Season One Team Talk Dwayne McDuffie’s Influence

Season One Team Talk Dwayne McDuffie’s Influence
Season One Team Talk Dwayne McDuffie’s Influence

Just over a year ago, I was invited to the season finale of the HBO show ‘Treme’ at the Maison du Monde. My friend and colleague, Dwayne McDuffie, asked me to write an intro paragraph for the blog post for his new book, “Treme: Music, Memories and a New Orleans Renaissance”.

The first season of HBO’s “Hard Knocks” was absolutely fantastic. It was also a great way for the world to learn a lot more about the teams that made the playoffs. It was so great that HBO show producers decided to do it again, this time focusing on the Jacksonville Jaguars training camp. It was awesome, because we got to learn a bit more about the team and it was even more awesome because it was a chance to hear from some of the players that you may not have known as much about. Player interviews are great for fans, but they are also great for the teams themselves.

For me, the greatest influence on my life has been the most well known in the world of basketball. For me, that man would be the head coach of the Charlotte Hornets, Dwayne “The Rock” McDuffie.


Hardware: Season One #1 debuted this week, an explosive first issue that reintroduces Curtis Metcalf/quest Hardware’s for the contemporary era. The game is the last installment in the first wave of Milestone Returns games, and fans have been enjoying it for all of the ways it pays tribute to the character’s initial run by Dwayne McDuffie and Denys Cowan. I recently had the opportunity to attend a virtual press conference with Cowan and Hardware: Season One writer Brandon Thomas, where the two discussed their experiences working on the show — as well as paying tribute to McDuffie’s work, who died in 2011.

Working on the series is “a humbling, sort of somber experience,” Thomas remarked. “Even today, seeing Denys’ Hardware pages appear in the inbox makes me wonder, ‘Wow, did I create this?’ It’s almost like having an out of body experience at times. Obviously, I try my hardest on every job I work on, but this one is a bit more… It’s a bit heavier, takes a little longer, and requires a little more thinking because I just want to make a fantastic job. Because there’s an added degree of responsibility for this project, these characters, and this universe now that Dwayne is no longer with us.”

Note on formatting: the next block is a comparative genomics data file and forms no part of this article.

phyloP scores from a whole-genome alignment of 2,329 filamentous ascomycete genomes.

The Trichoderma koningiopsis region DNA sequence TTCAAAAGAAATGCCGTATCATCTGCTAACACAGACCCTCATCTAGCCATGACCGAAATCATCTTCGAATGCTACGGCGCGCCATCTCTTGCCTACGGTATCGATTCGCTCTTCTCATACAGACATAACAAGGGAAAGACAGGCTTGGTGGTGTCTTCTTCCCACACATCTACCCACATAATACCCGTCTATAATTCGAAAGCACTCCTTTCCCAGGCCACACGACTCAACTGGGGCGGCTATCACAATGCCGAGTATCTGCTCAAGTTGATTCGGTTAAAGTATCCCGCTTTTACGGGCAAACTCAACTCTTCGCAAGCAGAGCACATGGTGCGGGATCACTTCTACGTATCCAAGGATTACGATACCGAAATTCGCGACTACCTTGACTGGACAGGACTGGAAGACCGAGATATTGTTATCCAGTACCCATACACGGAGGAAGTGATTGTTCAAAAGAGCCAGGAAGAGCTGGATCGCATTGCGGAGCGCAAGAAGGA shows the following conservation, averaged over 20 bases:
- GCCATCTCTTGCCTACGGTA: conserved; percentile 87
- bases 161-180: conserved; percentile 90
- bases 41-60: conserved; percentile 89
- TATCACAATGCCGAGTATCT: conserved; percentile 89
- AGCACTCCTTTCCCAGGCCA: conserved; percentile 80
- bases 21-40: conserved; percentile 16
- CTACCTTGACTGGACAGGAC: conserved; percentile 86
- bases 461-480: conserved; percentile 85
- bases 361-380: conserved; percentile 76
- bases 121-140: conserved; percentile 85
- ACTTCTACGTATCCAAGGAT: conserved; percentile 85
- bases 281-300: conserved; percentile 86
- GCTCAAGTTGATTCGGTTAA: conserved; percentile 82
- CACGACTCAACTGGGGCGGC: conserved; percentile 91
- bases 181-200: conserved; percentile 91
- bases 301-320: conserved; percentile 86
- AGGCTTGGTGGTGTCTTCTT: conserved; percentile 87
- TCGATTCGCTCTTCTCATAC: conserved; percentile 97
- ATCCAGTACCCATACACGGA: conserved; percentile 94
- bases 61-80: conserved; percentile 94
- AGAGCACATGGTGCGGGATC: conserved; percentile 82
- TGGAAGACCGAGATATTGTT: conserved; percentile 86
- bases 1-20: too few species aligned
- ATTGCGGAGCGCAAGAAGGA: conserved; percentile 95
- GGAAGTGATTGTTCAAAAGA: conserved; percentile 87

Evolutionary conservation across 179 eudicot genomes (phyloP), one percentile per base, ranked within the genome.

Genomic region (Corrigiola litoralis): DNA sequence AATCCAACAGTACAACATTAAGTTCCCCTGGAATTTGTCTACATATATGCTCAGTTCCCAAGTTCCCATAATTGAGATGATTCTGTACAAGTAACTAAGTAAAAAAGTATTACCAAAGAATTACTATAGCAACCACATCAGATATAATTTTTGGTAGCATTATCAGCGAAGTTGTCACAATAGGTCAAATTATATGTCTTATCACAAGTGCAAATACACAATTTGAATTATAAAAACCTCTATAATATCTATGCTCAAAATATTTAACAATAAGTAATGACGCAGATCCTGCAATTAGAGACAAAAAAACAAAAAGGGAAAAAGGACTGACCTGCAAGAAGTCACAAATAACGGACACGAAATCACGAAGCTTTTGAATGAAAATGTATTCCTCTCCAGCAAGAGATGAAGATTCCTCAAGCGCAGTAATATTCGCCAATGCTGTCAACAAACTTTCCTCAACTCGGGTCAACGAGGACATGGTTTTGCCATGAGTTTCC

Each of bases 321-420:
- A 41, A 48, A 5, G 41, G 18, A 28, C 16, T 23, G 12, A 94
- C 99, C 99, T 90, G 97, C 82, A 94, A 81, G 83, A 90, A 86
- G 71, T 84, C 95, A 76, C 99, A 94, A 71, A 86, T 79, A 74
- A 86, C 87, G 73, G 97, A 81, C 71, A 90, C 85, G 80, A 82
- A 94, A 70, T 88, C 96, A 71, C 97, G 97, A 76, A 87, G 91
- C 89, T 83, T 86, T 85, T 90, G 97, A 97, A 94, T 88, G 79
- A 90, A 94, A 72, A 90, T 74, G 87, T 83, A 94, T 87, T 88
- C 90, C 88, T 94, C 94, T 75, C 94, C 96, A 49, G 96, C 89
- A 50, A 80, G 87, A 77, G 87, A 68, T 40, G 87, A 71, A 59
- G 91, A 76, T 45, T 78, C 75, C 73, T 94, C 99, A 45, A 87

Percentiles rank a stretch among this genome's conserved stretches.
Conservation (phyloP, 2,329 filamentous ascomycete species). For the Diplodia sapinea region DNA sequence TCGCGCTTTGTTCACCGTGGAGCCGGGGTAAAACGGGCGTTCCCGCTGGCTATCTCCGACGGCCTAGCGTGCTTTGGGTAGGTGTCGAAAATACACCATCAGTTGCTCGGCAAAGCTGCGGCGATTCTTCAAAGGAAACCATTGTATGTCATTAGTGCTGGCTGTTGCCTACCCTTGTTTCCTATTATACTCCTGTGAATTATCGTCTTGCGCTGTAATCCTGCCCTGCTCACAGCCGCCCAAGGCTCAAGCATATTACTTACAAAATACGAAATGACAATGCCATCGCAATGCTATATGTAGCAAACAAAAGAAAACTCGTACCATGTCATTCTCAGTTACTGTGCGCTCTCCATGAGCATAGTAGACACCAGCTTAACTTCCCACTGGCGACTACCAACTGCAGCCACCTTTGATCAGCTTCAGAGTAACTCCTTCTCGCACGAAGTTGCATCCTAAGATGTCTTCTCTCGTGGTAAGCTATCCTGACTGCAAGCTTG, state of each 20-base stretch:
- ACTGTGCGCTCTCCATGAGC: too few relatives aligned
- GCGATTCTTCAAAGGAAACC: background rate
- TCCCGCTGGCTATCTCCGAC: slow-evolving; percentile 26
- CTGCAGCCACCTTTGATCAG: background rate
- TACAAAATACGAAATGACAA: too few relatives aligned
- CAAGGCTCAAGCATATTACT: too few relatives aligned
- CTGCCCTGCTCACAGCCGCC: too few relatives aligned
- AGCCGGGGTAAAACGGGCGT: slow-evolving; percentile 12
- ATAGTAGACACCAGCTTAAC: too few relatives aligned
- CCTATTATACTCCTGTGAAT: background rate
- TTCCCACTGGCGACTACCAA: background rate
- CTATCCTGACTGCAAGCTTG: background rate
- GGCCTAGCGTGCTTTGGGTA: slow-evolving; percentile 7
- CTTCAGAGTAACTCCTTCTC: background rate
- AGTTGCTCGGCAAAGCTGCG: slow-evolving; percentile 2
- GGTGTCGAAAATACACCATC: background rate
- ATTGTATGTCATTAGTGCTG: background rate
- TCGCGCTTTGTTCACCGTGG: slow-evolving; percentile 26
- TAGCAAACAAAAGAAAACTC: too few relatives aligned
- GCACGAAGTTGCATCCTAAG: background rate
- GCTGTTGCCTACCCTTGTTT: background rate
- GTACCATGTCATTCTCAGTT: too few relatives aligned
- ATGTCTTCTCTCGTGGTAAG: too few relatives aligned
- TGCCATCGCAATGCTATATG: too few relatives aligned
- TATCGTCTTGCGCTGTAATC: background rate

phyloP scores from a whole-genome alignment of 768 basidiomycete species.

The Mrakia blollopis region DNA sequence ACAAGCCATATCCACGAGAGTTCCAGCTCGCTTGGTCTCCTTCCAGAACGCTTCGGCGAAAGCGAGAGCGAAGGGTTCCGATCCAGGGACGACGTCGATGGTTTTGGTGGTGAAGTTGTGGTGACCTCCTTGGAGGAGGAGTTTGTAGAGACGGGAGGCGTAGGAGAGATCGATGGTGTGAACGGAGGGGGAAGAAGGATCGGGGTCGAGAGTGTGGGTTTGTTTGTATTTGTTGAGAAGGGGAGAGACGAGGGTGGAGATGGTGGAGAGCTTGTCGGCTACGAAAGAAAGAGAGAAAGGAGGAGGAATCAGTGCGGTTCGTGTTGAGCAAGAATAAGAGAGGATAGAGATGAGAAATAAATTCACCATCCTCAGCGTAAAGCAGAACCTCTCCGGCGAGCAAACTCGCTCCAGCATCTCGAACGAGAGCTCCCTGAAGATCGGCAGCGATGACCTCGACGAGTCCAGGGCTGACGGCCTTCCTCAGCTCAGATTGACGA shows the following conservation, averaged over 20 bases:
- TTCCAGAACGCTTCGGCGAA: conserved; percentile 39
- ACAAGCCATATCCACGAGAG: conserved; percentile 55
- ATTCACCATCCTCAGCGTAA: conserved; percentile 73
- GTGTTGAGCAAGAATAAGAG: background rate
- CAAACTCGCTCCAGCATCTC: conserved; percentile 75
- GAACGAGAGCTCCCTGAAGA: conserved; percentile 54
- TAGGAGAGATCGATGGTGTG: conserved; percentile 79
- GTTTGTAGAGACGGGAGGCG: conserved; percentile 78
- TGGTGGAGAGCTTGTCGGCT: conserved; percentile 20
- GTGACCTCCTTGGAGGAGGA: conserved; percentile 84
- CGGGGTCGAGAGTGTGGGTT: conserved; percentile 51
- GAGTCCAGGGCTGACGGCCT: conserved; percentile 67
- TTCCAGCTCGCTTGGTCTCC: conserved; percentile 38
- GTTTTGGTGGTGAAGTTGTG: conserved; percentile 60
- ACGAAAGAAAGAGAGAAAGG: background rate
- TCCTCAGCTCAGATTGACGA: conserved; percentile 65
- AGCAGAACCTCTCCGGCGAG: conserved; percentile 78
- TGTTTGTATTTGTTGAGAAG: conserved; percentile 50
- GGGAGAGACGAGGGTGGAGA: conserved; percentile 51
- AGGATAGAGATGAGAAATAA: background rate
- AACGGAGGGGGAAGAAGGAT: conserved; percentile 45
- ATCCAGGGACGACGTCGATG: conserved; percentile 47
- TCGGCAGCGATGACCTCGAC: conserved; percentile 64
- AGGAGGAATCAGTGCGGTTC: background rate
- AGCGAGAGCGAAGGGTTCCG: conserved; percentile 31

Cowan, who returned to work on the series as an artist, said, “I had totally forgotten how to draw it, what he looked like.” “To go back into that universe, I had to buy some old Hardware comics. It hasn’t been nostalgic in the least. It was like seeing an old acquaintance through fresh eyes. Brandon’s writing has given it a fresh spin, and I’ve had to approach the tales differently as a result. I’d say that’s the same energy that Dwayne brought to it, multiplied tenfold by Brandon. It’s just fantastic writing. It’s been a fun experience sketching Hardware again, but in a manner I didn’t anticipate. I had no idea it would be so difficult and yet so rewarding. So, going back to the narrative, that’s how it’s been. It’s been a fantastic adventure.”

A reference to the famous parakeet metaphor from the original Hardware series is included as part of the tribute to McDuffie.

“If it isn’t mentioned, it isn’t Hardware,” Thomas asserted. “It didn’t seem right that I wasn’t a major part of the first issue. I was considering someone who hadn’t read it yet. I didn’t want to claim credit for something I didn’t do. It has to be there since this is Dwayne’s speech and Hardware.”

“There’s no way to really grasp Hardware’s viewpoint without that narrative, without that metaphor,” Thomas said. “I wanted to convey the sense of betrayal and anger that this black guy felt when his white mentor informed him that he was the one who made Curtis important. That was very emotional for me since I believe many of us have had similar feelings in our lives. Those emotions have to remain with this character, and I’m very pleased with how it all turned out.”

“It was a metaphor for our experiences as Black creators in the comic industry,” Cowan explained. “It’s not to put anyone down; it’s really to tell the truth as we saw it about the glass ceiling that existed, about the way we were treated, about exploitation, and about, you know, using one’s talents and abilities to one’s best advantage.” “All of those traits are at the heart of the characters’ personalities, therefore they’re all the same. Are we bringing that same anguish, or whatever you want to call it, to the literature now? In some ways, I’m not the same person I was 30 years ago. So the things that used to irritate me are now making me more angrier [laughs]. So, yes, we’re bringing back the same stuff. We’ll continue to discuss all of this until society changes, right? Because it’s all significant. It’s all crucial. So, although I’m not looking at everything the same way, I’m looking at certain things far more closely. More a result, creating his book is as important as ever, since all of the things that irritated Dwayne and me still exist in society and in the comic book industry.”

Season One #1 of Hardware is currently available everywhere comics are sold.

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